Yes, surround is worth it for gaming, if you are that type of person which appreciates sound (and judging by the fact you are asking this question in the first place, you probably are).

Rather than surround sound headset, use emulated surround on headphones by a good algorithm/soundcard. I use X-Fi’s CMSS-3D for headphones. The algorithm is very good and sounds are very believably behind you. I remember the first time I tried it on, I looked behind me expecting there to be a speaker when there wasn’t.

Don’t do what Kevin Kappel did and use a no-name emulation algorithm that sucks balls. Don’t do what Daniel Super does and use the game’s emulation algorithm (which also sucks balls). Proof that soundcard emulation still provides industry-leading realistic/immersive 3D in headphones can be found in this Youtube video (CMSS-3D and THX are clearly superior, Dolby Headphone is good, and software rendering is so bad it sounds like vanilla stereo). USE HEADPHONES when listening:


Now keep in mind that there are a lot of complaints about Creative’s X-fi brands of cards for having horrendous customer support. But their sound is very good — if it works. I’ve been lucky enough that my card is still working without flaws after all these years. However, other brands might have sound cards that also emulate 3D on headphones very well. For example ASUS cards use “Dolby Headphone” (as in video above), which in my opinion doesn’t sound as great, and even adds room reflections for no reason, but is still decent.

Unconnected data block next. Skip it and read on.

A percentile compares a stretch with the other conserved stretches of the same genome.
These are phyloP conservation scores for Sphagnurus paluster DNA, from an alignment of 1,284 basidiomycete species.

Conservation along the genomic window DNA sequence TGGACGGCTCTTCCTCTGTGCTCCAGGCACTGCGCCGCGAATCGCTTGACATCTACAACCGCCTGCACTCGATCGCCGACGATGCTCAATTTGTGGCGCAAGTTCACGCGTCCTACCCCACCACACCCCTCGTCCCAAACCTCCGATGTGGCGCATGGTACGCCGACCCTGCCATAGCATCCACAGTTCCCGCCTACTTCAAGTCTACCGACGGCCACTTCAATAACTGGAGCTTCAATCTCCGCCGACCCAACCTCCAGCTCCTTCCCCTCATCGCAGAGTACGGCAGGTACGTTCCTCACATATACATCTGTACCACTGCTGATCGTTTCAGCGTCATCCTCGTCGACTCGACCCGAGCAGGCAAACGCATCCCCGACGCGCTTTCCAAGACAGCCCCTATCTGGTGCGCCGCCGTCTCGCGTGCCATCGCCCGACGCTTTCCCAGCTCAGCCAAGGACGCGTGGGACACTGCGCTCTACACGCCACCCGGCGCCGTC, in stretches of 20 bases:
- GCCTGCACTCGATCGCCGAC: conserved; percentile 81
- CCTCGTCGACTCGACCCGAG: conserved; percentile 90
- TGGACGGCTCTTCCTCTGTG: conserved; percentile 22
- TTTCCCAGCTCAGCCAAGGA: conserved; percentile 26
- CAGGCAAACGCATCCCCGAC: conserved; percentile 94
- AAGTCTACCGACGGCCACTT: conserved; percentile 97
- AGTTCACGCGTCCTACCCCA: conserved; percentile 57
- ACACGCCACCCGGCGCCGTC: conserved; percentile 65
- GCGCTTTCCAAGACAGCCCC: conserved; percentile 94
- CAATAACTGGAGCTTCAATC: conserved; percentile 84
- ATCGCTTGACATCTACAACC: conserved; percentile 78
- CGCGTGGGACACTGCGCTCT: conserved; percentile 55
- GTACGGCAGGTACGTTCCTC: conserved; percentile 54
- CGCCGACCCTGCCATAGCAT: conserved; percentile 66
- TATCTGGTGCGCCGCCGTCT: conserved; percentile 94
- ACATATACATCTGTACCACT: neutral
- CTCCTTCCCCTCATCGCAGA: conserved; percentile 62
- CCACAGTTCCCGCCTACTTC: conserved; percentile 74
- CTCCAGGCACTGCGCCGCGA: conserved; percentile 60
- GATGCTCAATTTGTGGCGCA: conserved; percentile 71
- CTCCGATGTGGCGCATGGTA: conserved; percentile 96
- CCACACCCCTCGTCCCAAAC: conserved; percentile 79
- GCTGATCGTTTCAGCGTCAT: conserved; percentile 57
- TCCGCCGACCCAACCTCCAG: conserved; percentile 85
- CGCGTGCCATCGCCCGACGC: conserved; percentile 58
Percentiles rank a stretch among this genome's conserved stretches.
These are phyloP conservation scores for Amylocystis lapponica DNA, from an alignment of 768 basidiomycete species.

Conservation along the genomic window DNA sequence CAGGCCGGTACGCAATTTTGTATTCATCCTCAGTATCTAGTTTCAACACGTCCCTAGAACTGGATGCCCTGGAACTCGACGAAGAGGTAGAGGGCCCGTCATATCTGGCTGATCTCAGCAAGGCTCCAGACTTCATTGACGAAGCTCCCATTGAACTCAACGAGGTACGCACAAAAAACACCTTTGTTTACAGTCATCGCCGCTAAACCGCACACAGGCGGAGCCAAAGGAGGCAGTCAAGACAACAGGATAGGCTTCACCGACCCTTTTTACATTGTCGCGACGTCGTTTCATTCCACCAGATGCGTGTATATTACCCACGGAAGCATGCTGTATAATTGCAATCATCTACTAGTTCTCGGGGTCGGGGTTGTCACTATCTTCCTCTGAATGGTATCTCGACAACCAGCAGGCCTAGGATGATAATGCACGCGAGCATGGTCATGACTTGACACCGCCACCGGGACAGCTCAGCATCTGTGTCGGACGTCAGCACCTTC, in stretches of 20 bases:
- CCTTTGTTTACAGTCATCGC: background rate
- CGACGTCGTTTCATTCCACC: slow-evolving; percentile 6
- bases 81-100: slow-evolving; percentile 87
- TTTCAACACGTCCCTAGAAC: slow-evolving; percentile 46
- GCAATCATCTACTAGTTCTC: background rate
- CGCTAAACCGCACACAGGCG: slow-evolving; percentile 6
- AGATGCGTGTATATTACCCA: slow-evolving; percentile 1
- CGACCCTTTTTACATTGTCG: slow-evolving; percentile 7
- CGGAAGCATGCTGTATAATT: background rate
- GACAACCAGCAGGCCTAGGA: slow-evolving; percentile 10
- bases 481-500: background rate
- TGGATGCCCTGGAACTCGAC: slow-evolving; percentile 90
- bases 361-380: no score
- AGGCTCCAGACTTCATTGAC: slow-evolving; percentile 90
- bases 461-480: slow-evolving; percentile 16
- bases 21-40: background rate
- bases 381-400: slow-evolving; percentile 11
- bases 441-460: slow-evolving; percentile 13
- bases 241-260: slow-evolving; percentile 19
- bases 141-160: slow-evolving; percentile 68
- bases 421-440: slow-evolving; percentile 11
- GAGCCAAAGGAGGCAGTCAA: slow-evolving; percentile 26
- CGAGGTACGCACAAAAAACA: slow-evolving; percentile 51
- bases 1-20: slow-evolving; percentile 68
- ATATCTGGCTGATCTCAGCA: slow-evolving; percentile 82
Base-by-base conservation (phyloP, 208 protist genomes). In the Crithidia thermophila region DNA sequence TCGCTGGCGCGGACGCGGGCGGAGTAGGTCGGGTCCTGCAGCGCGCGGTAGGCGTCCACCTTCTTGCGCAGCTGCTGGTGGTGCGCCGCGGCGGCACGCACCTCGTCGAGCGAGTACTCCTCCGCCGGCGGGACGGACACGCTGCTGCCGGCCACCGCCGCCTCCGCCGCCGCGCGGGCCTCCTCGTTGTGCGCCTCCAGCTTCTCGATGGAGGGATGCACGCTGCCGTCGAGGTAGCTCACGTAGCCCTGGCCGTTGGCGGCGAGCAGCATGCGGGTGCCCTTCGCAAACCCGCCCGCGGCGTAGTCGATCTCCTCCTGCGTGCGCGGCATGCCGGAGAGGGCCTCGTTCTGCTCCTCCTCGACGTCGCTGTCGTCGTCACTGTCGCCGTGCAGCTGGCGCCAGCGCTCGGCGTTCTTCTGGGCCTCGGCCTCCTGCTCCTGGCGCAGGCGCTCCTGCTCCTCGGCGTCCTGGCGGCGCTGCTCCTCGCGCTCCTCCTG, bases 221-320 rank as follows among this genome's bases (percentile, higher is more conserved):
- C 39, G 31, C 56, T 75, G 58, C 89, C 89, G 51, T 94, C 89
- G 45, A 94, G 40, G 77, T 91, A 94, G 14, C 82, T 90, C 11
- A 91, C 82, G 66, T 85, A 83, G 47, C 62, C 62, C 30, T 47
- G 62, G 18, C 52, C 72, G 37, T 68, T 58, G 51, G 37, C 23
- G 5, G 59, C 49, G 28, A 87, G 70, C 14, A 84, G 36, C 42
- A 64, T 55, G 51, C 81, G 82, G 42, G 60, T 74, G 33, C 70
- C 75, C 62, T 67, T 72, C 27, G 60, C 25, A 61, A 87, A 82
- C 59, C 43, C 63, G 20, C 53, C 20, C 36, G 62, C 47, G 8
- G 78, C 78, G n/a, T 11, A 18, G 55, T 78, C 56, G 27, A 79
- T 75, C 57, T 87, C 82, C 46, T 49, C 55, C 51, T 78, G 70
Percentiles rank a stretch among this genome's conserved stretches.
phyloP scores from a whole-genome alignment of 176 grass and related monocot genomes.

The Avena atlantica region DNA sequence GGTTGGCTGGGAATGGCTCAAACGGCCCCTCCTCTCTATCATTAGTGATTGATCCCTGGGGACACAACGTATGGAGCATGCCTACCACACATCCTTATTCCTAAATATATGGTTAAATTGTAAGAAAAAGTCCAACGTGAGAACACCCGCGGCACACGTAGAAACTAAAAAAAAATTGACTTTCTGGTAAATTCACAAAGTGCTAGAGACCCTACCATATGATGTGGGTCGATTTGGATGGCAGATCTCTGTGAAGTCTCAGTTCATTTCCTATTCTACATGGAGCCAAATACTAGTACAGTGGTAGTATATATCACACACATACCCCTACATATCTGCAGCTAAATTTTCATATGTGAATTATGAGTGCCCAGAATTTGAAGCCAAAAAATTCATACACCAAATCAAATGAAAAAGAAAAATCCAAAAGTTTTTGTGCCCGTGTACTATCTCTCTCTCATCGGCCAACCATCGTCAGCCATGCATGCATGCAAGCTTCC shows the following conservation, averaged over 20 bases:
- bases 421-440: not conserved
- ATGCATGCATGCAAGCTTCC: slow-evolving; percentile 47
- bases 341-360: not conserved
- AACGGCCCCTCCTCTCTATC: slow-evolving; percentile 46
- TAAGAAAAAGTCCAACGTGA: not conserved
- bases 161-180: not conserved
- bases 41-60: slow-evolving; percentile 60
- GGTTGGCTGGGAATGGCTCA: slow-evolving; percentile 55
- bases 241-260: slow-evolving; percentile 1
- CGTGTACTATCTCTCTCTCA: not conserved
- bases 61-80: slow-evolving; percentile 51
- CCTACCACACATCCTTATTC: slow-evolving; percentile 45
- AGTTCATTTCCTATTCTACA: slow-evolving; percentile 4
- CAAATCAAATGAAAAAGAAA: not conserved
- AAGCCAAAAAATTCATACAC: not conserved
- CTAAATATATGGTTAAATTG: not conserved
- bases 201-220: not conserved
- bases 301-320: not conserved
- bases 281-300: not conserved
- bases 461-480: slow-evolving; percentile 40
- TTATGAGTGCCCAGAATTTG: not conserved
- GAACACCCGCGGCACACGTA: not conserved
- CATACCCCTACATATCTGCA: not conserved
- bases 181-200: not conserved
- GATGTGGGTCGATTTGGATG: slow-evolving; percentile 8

Most people who have compared the two agree that the emulated 3D with a dedicated card is better than actual cumbersome surround speakers built into the headphones.

When playing a sound-heavy competitive game such as counter-strike, it is essential to have surround sound because often you hear someone coming from your left, but it could be left-front or left-behind. With emulated surround in headphones it is extremely easy to pinpoint their location. In fact it is much easier than in real life, since they don’t model reflections off of walls. There is a location in a particular map where if I stand, I can know where the whole team is headed and call out to my team “they’re going through apartments” or “they’re going through tunnels”. When I only use stereo, it is almost impossible to tell the difference between the two.

For immersion and cinematic quality, real 5.1 or more speakers is probably best, but for pinpointing location in competitive games, nothing beats headphones with emulated surround.

Do you think surround headset/home theatre is worth it for gaming? Why or why not?